FCC Update: FCC to sanction DTV delinquents

FCC to sanction DTV delinquents

By Harry C. Martin

The FCC has initiated a rulemaking proceeding to examine what measures it should take regarding television broadcasters who fail to meet their DTV construction deadlines. All commercial television stations were required to construct their digital facilities by May 1, 2002, but two-thirds have not yet done so. Instead, they opted to file for six-month waivers of the deadline.

Tentative proposals outline an increasingly severe level of sanctions every six months a licensee fails to construct, beginning with admonishment, followed by issuance of notices of apparent liability for forfeiture, and culminating in rescission of the licensee's DTV authorization. The Commission directed the staff to apply appropriate sanctions on a case-by-case basis during the pendency of the rulemaking.

Facing substantial pressure from Congress, the FCC delayed once again the auction of the upper 700 MHz band
(channels 60-69).

The Commission also clarified that its “minimum-facilities” Special Temporary Authorization (“STA”) policy regarding licensees who construct less than their authorized facilities will not be available to network-affiliated, top-30 television market licensees. In November 2001, the Commission permitted television licensees subject to the May 1, 2002 (commercial), or May 1, 2003 (noncommercial), construction deadlines to build minimal initial facilities to satisfy their DTV build-out obligations. Licensees thus operating pursuant to a “minimum-facilities” STA by their respective deadlines (either May 1, 2002, or May 1, 2003) would be considered in compliance with their construction deadlines, and their outstanding construction permits will be automatically extended until such time as the Commission determines otherwise. The Commission held that it will continue to review extension requests from network-affiliated, top-30 market stations on a case-by-case basis.

Channels 60-69 auction delayed again

Facing substantial pressure from Congress, the FCC delayed once again the auction of the upper 700 MHz band (channels 60-69), this time until Jan. 14, 2003. At the same time, the Commission decided to go forward on the auction of the lower 700 MHz band (channels 52-59) on June 19.

The Commission's action was the result of weeks of lobbying on Capitol Hill and at the FCC. Even the Bush administration weighed in, stating that an auction delay would be best for the Treasury since the parties who will be bidding, because of uncertainty as to when broadcasters will vacate channels 60-69, would not be willing to pay very much for this large block of spectrum. The cellular industry advocated delay on the basis of the current glut of spectrum on the market. The Commission's decision to proceed with the lower 700 MHz auction, but postpone the upper 700 proceeding, was a compromise.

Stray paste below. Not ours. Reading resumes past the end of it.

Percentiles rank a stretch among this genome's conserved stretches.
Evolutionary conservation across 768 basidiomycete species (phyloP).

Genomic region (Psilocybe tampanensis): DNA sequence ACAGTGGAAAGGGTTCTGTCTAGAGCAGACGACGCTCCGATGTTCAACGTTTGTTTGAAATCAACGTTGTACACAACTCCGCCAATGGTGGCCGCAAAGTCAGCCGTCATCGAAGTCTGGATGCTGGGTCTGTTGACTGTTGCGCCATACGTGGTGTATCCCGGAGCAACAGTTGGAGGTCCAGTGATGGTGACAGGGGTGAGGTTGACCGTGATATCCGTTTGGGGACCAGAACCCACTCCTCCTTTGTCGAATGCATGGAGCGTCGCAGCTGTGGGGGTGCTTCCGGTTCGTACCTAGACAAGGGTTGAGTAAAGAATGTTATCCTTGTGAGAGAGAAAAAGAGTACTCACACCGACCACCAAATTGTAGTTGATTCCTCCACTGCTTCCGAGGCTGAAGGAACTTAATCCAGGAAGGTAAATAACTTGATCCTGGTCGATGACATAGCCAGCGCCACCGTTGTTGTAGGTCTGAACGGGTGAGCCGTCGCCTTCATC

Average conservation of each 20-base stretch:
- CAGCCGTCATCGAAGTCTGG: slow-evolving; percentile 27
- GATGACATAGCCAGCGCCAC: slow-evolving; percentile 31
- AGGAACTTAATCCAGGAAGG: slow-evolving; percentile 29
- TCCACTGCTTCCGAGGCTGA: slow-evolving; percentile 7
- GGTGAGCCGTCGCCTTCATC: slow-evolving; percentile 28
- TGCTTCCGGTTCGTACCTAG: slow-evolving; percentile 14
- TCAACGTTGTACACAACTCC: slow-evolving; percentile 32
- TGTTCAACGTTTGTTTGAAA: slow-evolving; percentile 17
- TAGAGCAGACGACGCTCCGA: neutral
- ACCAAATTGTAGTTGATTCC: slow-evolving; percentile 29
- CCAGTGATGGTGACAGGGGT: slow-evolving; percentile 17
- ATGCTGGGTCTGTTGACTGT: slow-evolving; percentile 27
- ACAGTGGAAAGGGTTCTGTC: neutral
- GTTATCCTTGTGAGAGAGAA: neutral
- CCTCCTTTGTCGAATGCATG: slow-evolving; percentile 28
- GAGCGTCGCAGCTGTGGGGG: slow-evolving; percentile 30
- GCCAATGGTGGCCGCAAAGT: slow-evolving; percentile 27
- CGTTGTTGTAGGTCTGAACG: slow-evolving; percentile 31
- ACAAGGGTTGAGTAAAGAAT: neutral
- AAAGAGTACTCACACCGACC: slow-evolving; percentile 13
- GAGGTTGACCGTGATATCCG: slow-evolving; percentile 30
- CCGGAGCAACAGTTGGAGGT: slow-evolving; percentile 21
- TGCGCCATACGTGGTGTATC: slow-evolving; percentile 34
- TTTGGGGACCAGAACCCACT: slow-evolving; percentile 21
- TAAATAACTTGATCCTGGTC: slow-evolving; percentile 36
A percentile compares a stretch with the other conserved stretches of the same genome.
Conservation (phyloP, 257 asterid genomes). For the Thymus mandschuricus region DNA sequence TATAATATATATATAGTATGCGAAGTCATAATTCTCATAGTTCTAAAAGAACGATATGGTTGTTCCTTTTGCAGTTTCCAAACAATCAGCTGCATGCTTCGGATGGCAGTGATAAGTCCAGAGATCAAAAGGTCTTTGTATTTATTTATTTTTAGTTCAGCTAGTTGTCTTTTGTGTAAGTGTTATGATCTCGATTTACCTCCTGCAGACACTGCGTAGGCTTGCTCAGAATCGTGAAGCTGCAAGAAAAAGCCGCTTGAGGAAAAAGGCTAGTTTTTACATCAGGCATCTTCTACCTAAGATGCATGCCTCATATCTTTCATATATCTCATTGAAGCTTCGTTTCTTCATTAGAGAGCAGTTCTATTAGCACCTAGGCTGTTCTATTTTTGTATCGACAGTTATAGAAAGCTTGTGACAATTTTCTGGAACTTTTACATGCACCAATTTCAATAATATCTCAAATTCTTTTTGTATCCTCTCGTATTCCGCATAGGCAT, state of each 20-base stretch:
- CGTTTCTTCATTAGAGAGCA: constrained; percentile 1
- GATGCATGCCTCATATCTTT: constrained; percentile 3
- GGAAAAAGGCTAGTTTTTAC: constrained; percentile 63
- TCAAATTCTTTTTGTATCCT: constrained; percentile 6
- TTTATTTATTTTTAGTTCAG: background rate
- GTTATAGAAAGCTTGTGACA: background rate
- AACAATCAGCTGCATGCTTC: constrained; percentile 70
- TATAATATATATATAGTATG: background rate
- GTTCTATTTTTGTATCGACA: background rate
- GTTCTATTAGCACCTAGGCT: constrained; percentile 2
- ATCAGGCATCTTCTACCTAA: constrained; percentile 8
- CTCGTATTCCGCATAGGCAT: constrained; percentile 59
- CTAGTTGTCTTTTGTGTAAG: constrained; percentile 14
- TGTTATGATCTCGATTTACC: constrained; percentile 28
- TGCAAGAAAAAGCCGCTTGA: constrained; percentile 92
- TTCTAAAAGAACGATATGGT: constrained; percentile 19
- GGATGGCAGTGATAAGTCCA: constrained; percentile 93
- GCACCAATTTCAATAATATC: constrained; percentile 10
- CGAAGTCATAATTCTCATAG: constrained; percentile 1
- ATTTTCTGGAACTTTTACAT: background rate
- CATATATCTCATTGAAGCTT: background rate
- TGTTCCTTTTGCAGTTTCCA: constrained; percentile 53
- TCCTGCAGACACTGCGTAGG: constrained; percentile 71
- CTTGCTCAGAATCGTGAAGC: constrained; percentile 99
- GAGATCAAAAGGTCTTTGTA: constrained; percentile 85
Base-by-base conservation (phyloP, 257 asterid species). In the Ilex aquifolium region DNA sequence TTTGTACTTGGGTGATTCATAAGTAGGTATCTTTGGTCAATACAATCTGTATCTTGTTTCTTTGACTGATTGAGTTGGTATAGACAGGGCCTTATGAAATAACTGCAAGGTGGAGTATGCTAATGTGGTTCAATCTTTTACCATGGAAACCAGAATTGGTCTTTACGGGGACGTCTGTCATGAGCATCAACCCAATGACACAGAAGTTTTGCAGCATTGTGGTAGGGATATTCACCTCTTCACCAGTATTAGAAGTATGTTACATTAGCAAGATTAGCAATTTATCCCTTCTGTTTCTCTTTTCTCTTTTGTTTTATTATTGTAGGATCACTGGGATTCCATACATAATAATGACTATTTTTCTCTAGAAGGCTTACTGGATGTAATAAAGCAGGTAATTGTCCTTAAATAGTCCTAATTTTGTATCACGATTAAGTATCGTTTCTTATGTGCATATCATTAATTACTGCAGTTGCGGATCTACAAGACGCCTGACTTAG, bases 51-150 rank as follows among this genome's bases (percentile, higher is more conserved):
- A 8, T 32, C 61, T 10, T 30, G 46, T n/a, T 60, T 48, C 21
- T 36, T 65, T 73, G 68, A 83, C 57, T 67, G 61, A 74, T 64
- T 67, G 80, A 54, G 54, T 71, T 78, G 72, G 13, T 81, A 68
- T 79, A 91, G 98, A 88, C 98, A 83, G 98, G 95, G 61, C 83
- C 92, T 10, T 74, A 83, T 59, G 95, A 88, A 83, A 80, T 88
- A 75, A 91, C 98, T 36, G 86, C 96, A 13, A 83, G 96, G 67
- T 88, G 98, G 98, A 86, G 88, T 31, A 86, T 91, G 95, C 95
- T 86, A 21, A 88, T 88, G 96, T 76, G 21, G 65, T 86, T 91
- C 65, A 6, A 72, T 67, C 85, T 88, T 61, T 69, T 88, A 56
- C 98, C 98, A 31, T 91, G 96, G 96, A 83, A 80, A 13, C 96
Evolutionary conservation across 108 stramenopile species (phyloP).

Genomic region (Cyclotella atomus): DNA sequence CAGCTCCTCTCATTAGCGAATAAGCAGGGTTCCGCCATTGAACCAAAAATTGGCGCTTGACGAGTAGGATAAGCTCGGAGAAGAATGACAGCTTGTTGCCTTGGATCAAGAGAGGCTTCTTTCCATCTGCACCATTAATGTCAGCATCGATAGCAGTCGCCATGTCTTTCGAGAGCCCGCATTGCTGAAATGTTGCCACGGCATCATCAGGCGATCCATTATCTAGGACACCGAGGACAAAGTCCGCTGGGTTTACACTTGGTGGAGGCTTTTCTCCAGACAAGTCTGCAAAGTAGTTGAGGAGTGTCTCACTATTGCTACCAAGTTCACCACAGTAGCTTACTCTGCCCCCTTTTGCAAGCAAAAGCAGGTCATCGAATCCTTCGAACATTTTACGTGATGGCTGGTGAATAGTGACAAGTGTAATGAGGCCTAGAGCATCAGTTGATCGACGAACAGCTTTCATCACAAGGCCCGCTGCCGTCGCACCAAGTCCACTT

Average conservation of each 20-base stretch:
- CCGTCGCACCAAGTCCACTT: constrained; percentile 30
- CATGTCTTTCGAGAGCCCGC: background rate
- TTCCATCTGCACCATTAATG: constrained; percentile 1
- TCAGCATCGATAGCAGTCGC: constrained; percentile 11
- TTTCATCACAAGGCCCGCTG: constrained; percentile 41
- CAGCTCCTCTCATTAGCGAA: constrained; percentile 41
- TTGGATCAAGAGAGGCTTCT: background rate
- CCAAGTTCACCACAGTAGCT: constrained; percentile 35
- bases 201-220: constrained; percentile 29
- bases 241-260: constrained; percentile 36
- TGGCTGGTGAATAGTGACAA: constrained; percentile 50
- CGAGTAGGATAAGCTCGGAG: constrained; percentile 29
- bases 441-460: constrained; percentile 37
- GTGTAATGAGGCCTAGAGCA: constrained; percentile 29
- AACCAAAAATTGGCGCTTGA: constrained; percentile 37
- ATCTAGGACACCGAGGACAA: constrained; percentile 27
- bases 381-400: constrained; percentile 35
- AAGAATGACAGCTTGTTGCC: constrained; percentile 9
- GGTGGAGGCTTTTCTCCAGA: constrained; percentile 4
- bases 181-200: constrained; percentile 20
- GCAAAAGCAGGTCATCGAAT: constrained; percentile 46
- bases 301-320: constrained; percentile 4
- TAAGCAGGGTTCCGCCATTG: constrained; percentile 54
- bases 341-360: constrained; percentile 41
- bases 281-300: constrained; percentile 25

There is pending before the Senate a bill which, like the House version already passed, would delay both auctions indefinitely. That bill ran into trouble when Senator Stevens of Alaska filed a counterbill requiring the FCC to hold both auctions in June. Stevens' principal interest is in deployment of lower 700 MHz frequencies in Alaska, and that auction will proceed on schedule.

New wrinkle in ownership rule enforcement

In the process of granting authorization for Viacom to purchase a second television station in the Los Angeles market, the FCC gave Viacom six months to come into compliance with the radio-television cross-ownership rule by selling one of seven radio stations it currently owns in the market.

This is the first time the FCC has given the purchaser of a single broadcast station a time period to come into compliance with a multiple ownership rule. The FCC emphasized that the only reason it was granting a divestiture period was that the size and diversity of the Los Angeles media market made it a unique circumstance that is unlikely to be present in other media markets.

Harry C. Martin is an attorney with Fletcher, Heald & Hildreth PLC, Arlington, VA.


No biennial ownership reports are due this year.

Renewal applications will be due for all stations in Washington D.C., Maryland, Virginia and West Virginia on June 1, 2003. For stations in these locations, pre-filing public notices will have to be broadcast beginning March 1, 2003. This will begin the next renewal cycle, which will extend through 2006.

Send questions and comments to:harry_martin@primediabusiness.com

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